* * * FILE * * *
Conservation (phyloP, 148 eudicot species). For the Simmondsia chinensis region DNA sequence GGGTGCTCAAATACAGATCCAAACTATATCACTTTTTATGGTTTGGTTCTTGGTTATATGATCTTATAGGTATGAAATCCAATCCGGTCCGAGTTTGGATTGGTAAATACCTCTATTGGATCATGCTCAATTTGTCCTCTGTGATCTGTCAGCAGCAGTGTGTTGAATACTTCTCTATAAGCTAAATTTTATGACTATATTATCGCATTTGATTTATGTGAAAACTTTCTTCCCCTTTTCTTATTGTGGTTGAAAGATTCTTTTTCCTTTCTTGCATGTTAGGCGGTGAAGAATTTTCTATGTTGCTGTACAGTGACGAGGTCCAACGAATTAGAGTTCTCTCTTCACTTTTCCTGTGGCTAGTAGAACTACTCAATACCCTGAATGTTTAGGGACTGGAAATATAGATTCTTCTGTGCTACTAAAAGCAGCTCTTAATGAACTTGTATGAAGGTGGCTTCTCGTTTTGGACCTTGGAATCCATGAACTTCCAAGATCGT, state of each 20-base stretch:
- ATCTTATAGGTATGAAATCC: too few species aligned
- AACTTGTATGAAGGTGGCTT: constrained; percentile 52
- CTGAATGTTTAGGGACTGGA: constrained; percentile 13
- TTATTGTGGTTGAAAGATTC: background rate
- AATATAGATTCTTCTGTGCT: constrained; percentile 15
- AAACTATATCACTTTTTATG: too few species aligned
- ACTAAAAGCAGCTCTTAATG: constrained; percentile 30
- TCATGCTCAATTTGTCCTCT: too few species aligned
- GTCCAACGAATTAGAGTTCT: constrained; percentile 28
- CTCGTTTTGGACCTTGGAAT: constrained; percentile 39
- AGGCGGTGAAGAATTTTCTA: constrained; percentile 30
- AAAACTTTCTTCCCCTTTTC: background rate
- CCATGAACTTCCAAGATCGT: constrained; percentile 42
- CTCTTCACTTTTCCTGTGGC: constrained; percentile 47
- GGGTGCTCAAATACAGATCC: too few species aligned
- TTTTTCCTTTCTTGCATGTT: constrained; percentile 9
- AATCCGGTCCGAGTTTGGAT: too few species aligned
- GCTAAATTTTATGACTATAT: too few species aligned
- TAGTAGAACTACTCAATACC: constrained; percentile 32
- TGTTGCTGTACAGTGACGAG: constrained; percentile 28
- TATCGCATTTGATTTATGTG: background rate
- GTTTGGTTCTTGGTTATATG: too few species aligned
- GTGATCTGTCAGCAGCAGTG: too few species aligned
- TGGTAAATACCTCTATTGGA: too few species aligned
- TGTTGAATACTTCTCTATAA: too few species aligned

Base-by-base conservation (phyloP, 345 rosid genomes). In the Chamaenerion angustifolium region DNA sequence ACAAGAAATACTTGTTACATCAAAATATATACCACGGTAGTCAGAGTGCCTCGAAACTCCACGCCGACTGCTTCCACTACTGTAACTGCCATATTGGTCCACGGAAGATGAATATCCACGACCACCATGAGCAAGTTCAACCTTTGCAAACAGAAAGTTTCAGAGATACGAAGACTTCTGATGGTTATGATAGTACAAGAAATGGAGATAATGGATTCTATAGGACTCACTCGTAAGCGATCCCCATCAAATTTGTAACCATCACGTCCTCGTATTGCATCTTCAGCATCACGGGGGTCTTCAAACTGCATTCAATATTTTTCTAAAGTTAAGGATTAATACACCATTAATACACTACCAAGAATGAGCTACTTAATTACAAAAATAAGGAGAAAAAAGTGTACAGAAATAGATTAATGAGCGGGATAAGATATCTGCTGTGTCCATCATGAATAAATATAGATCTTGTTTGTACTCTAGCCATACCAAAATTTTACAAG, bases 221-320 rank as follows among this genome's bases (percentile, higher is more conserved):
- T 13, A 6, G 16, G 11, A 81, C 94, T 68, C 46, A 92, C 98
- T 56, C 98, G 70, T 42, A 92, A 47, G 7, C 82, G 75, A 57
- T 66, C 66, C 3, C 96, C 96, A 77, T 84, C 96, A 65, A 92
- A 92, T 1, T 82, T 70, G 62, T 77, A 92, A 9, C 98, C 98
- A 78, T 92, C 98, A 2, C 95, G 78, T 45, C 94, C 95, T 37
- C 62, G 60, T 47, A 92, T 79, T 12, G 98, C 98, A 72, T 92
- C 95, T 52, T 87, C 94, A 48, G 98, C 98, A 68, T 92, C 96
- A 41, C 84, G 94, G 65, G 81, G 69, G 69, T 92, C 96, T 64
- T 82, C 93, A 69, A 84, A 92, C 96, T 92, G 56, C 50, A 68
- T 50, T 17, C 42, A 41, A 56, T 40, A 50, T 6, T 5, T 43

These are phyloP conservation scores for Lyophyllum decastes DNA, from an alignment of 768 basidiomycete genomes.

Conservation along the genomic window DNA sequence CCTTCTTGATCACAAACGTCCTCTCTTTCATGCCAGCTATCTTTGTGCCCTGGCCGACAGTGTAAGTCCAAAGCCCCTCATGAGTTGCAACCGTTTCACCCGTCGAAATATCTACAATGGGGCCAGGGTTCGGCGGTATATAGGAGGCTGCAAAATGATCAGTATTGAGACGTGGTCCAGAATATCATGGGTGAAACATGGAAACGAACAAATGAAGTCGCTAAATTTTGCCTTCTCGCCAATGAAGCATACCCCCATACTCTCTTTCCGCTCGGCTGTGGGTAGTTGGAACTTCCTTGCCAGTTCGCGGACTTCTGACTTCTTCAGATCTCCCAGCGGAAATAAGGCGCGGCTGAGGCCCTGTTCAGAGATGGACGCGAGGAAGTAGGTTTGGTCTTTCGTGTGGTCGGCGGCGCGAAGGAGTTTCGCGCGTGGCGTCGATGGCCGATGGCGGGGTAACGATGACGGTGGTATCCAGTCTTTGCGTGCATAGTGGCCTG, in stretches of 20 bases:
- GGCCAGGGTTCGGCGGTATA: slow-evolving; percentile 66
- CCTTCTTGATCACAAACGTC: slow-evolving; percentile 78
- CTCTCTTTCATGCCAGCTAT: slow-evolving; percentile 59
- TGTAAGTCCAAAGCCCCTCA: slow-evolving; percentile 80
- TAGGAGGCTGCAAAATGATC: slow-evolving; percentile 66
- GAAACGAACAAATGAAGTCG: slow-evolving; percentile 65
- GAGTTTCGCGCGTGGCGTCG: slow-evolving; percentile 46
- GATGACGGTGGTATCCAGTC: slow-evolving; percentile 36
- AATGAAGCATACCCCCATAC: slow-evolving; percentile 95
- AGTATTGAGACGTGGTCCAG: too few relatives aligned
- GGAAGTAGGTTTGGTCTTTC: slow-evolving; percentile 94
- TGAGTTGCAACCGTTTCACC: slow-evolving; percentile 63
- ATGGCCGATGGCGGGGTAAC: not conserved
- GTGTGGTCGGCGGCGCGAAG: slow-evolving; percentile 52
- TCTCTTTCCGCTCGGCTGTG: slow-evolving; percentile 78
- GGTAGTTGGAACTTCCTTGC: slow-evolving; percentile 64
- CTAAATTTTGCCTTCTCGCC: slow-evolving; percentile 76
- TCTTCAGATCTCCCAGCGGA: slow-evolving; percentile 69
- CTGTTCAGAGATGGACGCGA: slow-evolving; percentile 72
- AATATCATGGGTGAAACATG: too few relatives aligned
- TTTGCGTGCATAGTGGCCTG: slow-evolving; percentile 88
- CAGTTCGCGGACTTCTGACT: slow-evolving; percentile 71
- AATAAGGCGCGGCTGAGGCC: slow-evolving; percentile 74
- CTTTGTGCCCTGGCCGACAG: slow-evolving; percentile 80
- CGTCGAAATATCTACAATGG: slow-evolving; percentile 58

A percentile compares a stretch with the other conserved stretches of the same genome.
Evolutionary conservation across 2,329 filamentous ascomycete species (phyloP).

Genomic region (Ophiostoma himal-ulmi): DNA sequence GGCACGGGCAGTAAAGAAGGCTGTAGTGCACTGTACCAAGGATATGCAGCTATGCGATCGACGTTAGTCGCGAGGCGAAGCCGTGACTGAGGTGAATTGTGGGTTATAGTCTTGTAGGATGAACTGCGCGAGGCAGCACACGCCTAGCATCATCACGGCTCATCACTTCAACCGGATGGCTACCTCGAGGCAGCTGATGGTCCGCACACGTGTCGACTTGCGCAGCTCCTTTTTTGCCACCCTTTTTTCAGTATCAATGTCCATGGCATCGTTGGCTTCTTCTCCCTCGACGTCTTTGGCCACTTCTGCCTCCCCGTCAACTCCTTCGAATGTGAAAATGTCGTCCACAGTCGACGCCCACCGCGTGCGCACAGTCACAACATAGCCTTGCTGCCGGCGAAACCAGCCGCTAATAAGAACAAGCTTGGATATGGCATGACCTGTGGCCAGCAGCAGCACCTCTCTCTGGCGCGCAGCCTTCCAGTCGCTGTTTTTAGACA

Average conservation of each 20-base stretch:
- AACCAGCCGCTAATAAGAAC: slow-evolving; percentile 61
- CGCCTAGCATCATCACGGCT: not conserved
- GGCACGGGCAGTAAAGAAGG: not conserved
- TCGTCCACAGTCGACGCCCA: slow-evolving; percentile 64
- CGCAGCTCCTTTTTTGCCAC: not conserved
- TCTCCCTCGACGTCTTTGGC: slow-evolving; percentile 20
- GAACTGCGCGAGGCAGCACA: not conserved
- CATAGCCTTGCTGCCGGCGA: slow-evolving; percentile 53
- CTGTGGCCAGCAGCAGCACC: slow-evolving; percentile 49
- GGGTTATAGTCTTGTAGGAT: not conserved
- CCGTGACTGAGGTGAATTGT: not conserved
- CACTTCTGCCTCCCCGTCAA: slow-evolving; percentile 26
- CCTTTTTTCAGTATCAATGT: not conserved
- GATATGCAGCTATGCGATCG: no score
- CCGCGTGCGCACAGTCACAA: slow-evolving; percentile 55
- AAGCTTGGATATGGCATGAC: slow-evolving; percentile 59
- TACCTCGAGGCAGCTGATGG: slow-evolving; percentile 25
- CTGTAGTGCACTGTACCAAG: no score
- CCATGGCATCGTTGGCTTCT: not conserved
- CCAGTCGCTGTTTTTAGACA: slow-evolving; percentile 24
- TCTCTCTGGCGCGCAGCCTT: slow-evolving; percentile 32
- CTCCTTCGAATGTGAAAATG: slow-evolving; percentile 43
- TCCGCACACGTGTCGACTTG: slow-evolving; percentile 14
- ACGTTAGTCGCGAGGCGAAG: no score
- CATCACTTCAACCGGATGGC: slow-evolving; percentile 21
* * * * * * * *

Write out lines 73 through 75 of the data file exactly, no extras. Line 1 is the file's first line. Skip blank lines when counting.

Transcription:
- CGCAGCTCCTTTTTTGCCAC: not conserved
- TCTCCCTCGACGTCTTTGGC: slow-evolving; percentile 20
- GAACTGCGCGAGGCAGCACA: not conserved